Contingent Evolution
by AstroGirl

The first time I encountered them, I had no idea what they were. No idea at all. I was so young and naïve then... Not that I thought of myself that way. That's the thing about inhabiting an old body: it makes you feel as if you've lived, even if you haven't. And back then just having left the planet, ever, was enough to make a young Time Lord consider himself sophisticated. Seasoned man-about-the-universe, that was me, except that I knew nothing then, really. Scarcely even knew my own planet's history; it always seemed so boring, so unimportant. If I'd paid a little more attention, maybe I'd have known that my people and the Daleks had a history, one that existed long before I ever came along to take a hand in creating it.

Looking back on it now, all these centuries later, I can't help but wonder... Was there some spark of recognition somewhere in the back of my mind, some elusive sense of familiarity, some vague presentiment? But if there was, I don't remember. It was all just another adventure to me, and when it was over I patted myself on the back and put it out of my mind until the next time. Until I finally realized there were going to keep being next times.

If I'd known, if I'd had even an inkling, I wonder, would I have done something different? And if I had, that far back along my own timeline, along the Daleks', is it possible that some tiny thing, some teeny-tiny minute change could have made all the difference?

There are reasons I try not to think too much about the past. There's always that little voice, isn't there, in the back of your head asking "What if?" And once it starts, it keeps going: What if this? What if that? What if, what if, what if, what if? I'm not immune to it, even if I might like to pretend I am. "What if?" can be a dangerous question for anybody, but it's extra-dangerous for Time Lords, because we do have the power to change the past. If we're arrogant enough. If there's no one to stop us.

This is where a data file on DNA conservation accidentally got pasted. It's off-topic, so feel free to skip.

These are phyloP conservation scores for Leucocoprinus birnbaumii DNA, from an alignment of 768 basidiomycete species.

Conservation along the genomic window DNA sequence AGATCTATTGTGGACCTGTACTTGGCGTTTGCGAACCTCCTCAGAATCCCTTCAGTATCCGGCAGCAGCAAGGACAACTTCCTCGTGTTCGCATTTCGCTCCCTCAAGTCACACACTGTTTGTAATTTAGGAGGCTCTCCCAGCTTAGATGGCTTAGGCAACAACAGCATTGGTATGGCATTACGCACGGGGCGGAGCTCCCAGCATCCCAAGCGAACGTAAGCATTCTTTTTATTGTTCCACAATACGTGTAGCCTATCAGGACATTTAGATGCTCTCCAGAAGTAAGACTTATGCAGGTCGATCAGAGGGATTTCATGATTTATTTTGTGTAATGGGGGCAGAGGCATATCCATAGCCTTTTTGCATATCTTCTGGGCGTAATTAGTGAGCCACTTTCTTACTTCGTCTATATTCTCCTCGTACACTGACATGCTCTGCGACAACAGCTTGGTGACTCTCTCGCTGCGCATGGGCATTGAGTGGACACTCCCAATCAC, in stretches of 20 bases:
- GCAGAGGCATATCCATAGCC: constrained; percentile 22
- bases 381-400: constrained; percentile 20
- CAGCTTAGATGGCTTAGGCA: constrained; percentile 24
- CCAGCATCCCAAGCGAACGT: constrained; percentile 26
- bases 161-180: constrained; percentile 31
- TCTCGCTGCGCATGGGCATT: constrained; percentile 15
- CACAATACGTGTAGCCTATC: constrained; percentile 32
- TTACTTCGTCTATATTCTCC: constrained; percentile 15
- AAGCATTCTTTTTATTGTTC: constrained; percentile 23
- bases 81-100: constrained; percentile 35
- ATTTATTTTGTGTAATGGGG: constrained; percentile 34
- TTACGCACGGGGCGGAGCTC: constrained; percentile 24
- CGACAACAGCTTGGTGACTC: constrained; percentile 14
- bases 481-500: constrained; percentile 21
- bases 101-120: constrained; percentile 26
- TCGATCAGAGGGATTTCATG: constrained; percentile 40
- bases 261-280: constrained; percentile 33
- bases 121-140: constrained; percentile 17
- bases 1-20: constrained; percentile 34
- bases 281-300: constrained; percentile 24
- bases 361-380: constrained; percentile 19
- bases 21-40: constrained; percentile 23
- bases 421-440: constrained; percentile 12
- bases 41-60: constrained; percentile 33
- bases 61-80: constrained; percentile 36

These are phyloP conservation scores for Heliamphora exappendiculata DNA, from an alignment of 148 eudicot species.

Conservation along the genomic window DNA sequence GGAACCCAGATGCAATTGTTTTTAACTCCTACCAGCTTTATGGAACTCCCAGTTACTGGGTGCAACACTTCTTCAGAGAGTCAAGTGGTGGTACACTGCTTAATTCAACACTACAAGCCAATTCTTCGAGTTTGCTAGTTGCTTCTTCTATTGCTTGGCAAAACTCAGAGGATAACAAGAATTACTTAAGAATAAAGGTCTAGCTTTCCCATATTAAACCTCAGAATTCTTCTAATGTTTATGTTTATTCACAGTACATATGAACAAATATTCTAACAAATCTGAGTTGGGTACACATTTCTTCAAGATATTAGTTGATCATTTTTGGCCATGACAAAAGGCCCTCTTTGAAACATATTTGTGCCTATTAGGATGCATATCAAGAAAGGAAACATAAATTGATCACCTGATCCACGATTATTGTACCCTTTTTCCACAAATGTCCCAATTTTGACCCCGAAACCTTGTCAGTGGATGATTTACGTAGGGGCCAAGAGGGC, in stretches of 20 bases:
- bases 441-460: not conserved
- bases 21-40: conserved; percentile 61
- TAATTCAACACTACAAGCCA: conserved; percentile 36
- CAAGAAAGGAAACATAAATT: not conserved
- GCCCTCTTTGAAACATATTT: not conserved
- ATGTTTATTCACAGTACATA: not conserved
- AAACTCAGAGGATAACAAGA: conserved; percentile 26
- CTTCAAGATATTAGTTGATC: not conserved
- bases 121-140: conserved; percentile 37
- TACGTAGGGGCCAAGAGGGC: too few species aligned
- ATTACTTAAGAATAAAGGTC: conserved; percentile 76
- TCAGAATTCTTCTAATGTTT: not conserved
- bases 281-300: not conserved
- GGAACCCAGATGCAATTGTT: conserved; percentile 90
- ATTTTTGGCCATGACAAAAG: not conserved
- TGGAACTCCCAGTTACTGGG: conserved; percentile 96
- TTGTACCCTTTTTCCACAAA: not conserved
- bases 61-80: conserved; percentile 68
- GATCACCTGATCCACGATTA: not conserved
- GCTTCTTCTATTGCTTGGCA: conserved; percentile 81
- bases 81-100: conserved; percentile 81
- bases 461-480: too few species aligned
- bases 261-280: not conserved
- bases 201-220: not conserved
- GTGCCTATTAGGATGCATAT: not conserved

If you have a TARDIS, and you're very careful and very clever, it's entirely possible to alter the web of time. A little snip-snip here, a little delicate re-weaving there, and if you're very, very lucky, you can, say, eliminate your worst enemy before it ever really exists, thus saving countless lives, averting tremendous suffering, and, incidentally, preserving your own status as the most advanced civilization in the universe. If you're a little less lucky, you might find yourself involved in a war that extends across all of Time and ends in mutual near-annihilation. If you're really unlucky, well, the results just won't bear thinking about, if only because no one will ever have existed to think about them.

Even knowing all that, I still sometimes find my fingers moving across the TARDIS controls in the right patterns to take me back to the wrong times, idly dialing up coordinates for the points where I could change events simply by giving myself a warning about not trying to change events. I like to think that every time I do it, I'm less likely to actually hit the dematerialization switch. It scares the hell out of me to know that I still might.

But we all have to live with the consequences of our actions. All of us. Even me.

I ended the Time War, as much as it can be said to have ended at all. Everybody seems to know that by now. I don't like to talk about it, but people will ask, it comes up over and over... Well, all right, maybe I do want to talk about it, sometimes. Just a little. Just a very, very little. But here's a secret: I started the War, too. I don't think anyone but me knows that. Not even Sarah Jane, and she was there. Hard to blame her; I didn't even know it myself at the time. I should have, of course.

Ah, there's lots of "what if"s there, along with a whole heap of "could have"s, "should have"s, and "Why in Rassilon's name didn't I?"s. Stop the Daleks' development, they said, or if you can't manage that at least try to slow it down. And I said, "Oh, what a marvelous idea! I'll get right on that!" Well, words to that effect. That was the real moment of choice, right there, the genuine ethical dilemma. Not that business later with the wires. But I don't remember questioning it, not for more than an instant. All that subjective-time offworld, all that rebellion, and somehow I still believed that if the High Council was asking something like that of me, they must know what they were doing. I'd like to go back and box that version of me about the ears, and the Lord President for good measure. Of course, that probably would make the universe explode, or something equally unpleasant.

So instead I go on, try to concentrate on the future rather than the past. Which is harder than you might think for someone who's supposed to be a Lord of Time. It would be so much easier if the bleeding Daleks didn't keep showing up. Every time I face the little megalomaniac pepperpots, it all comes back, all the things I wish I'd done, wish I hadn't done, wish I'd done sooner or better or more often.